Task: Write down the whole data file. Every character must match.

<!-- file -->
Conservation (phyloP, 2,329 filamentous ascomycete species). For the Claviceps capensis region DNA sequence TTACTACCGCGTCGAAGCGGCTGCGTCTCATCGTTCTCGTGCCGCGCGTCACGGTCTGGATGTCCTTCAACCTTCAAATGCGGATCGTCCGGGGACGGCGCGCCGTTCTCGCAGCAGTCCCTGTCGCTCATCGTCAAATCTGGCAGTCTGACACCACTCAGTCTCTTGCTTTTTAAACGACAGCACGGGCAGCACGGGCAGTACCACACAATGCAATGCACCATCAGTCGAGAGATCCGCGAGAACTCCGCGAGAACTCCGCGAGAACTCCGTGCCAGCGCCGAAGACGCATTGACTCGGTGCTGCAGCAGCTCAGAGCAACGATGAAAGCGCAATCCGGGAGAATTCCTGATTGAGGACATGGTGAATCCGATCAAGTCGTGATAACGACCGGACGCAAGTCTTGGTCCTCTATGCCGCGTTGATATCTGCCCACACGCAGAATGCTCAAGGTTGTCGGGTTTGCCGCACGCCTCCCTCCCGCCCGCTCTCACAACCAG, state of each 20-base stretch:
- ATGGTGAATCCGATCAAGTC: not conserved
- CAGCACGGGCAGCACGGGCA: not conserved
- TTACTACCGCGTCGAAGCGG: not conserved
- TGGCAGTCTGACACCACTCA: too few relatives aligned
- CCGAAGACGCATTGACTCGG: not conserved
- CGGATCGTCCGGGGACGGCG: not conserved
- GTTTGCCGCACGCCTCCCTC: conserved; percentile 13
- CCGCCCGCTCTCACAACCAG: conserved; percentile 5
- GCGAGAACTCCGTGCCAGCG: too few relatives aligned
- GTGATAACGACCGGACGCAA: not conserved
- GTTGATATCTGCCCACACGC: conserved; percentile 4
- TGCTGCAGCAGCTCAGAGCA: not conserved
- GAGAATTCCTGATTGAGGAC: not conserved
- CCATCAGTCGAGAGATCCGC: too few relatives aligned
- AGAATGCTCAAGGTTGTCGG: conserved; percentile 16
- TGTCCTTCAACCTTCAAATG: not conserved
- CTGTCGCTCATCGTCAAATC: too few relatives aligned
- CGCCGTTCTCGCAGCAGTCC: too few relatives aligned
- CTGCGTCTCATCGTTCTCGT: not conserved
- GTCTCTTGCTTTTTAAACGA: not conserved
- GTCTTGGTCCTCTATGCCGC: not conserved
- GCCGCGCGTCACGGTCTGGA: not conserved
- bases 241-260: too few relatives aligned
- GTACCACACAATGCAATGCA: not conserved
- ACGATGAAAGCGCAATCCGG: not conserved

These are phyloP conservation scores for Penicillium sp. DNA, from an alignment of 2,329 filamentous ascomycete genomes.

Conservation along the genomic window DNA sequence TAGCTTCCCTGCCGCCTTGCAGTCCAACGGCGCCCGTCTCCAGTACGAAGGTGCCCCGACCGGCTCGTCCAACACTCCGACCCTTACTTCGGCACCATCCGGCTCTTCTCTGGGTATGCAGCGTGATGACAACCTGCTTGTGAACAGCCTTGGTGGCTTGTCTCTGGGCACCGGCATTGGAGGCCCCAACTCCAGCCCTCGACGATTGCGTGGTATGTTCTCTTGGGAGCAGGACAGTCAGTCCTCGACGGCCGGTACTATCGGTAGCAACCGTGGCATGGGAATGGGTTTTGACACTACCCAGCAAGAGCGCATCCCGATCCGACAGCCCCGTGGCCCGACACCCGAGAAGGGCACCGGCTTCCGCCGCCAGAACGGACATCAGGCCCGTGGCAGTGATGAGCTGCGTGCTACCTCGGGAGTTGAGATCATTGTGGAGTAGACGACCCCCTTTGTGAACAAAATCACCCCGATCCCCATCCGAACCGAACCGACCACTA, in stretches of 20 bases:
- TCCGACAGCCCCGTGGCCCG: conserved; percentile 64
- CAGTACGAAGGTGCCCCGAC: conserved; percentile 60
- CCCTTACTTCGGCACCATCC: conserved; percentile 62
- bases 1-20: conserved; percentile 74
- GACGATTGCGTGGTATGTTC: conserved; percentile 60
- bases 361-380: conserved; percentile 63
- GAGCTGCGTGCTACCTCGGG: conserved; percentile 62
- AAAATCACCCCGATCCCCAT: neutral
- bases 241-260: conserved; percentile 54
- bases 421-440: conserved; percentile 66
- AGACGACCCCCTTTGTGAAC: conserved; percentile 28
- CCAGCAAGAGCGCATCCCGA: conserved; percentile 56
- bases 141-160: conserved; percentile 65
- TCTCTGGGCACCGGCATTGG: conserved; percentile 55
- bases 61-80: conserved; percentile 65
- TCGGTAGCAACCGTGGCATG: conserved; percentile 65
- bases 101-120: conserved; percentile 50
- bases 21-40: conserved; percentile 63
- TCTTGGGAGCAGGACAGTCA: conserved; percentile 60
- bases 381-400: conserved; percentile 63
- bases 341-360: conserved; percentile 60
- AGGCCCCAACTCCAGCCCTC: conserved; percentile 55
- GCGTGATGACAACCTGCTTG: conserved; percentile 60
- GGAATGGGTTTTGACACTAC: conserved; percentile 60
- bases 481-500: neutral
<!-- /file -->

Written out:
Conservation (phyloP, 2,329 filamentous ascomycete species). For the Claviceps capensis region DNA sequence TTACTACCGCGTCGAAGCGGCTGCGTCTCATCGTTCTCGTGCCGCGCGTCACGGTCTGGATGTCCTTCAACCTTCAAATGCGGATCGTCCGGGGACGGCGCGCCGTTCTCGCAGCAGTCCCTGTCGCTCATCGTCAAATCTGGCAGTCTGACACCACTCAGTCTCTTGCTTTTTAAACGACAGCACGGGCAGCACGGGCAGTACCACACAATGCAATGCACCATCAGTCGAGAGATCCGCGAGAACTCCGCGAGAACTCCGCGAGAACTCCGTGCCAGCGCCGAAGACGCATTGACTCGGTGCTGCAGCAGCTCAGAGCAACGATGAAAGCGCAATCCGGGAGAATTCCTGATTGAGGACATGGTGAATCCGATCAAGTCGTGATAACGACCGGACGCAAGTCTTGGTCCTCTATGCCGCGTTGATATCTGCCCACACGCAGAATGCTCAAGGTTGTCGGGTTTGCCGCACGCCTCCCTCCCGCCCGCTCTCACAACCAG, state of each 20-base stretch:
- ATGGTGAATCCGATCAAGTC: not conserved
- CAGCACGGGCAGCACGGGCA: not conserved
- TTACTACCGCGTCGAAGCGG: not conserved
- TGGCAGTCTGACACCACTCA: too few relatives aligned
- CCGAAGACGCATTGACTCGG: not conserved
- CGGATCGTCCGGGGACGGCG: not conserved
- GTTTGCCGCACGCCTCCCTC: conserved; percentile 13
- CCGCCCGCTCTCACAACCAG: conserved; percentile 5
- GCGAGAACTCCGTGCCAGCG: too few relatives aligned
- GTGATAACGACCGGACGCAA: not conserved
- GTTGATATCTGCCCACACGC: conserved; percentile 4
- TGCTGCAGCAGCTCAGAGCA: not conserved
- GAGAATTCCTGATTGAGGAC: not conserved
- CCATCAGTCGAGAGATCCGC: too few relatives aligned
- AGAATGCTCAAGGTTGTCGG: conserved; percentile 16
- TGTCCTTCAACCTTCAAATG: not conserved
- CTGTCGCTCATCGTCAAATC: too few relatives aligned
- CGCCGTTCTCGCAGCAGTCC: too few relatives aligned
- CTGCGTCTCATCGTTCTCGT: not conserved
- GTCTCTTGCTTTTTAAACGA: not conserved
- GTCTTGGTCCTCTATGCCGC: not conserved
- GCCGCGCGTCACGGTCTGGA: not conserved
- bases 241-260: too few relatives aligned
- GTACCACACAATGCAATGCA: not conserved
- ACGATGAAAGCGCAATCCGG: not conserved

These are phyloP conservation scores for Penicillium sp. DNA, from an alignment of 2,329 filamentous ascomycete genomes.

Conservation along the genomic window DNA sequence TAGCTTCCCTGCCGCCTTGCAGTCCAACGGCGCCCGTCTCCAGTACGAAGGTGCCCCGACCGGCTCGTCCAACACTCCGACCCTTACTTCGGCACCATCCGGCTCTTCTCTGGGTATGCAGCGTGATGACAACCTGCTTGTGAACAGCCTTGGTGGCTTGTCTCTGGGCACCGGCATTGGAGGCCCCAACTCCAGCCCTCGACGATTGCGTGGTATGTTCTCTTGGGAGCAGGACAGTCAGTCCTCGACGGCCGGTACTATCGGTAGCAACCGTGGCATGGGAATGGGTTTTGACACTACCCAGCAAGAGCGCATCCCGATCCGACAGCCCCGTGGCCCGACACCCGAGAAGGGCACCGGCTTCCGCCGCCAGAACGGACATCAGGCCCGTGGCAGTGATGAGCTGCGTGCTACCTCGGGAGTTGAGATCATTGTGGAGTAGACGACCCCCTTTGTGAACAAAATCACCCCGATCCCCATCCGAACCGAACCGACCACTA, in stretches of 20 bases:
- TCCGACAGCCCCGTGGCCCG: conserved; percentile 64
- CAGTACGAAGGTGCCCCGAC: conserved; percentile 60
- CCCTTACTTCGGCACCATCC: conserved; percentile 62
- bases 1-20: conserved; percentile 74
- GACGATTGCGTGGTATGTTC: conserved; percentile 60
- bases 361-380: conserved; percentile 63
- GAGCTGCGTGCTACCTCGGG: conserved; percentile 62
- AAAATCACCCCGATCCCCAT: neutral
- bases 241-260: conserved; percentile 54
- bases 421-440: conserved; percentile 66
- AGACGACCCCCTTTGTGAAC: conserved; percentile 28
- CCAGCAAGAGCGCATCCCGA: conserved; percentile 56
- bases 141-160: conserved; percentile 65
- TCTCTGGGCACCGGCATTGG: conserved; percentile 55
- bases 61-80: conserved; percentile 65
- TCGGTAGCAACCGTGGCATG: conserved; percentile 65
- bases 101-120: conserved; percentile 50
- bases 21-40: conserved; percentile 63
- TCTTGGGAGCAGGACAGTCA: conserved; percentile 60
- bases 381-400: conserved; percentile 63
- bases 341-360: conserved; percentile 60
- AGGCCCCAACTCCAGCCCTC: conserved; percentile 55
- GCGTGATGACAACCTGCTTG: conserved; percentile 60
- GGAATGGGTTTTGACACTAC: conserved; percentile 60
- bases 481-500: neutral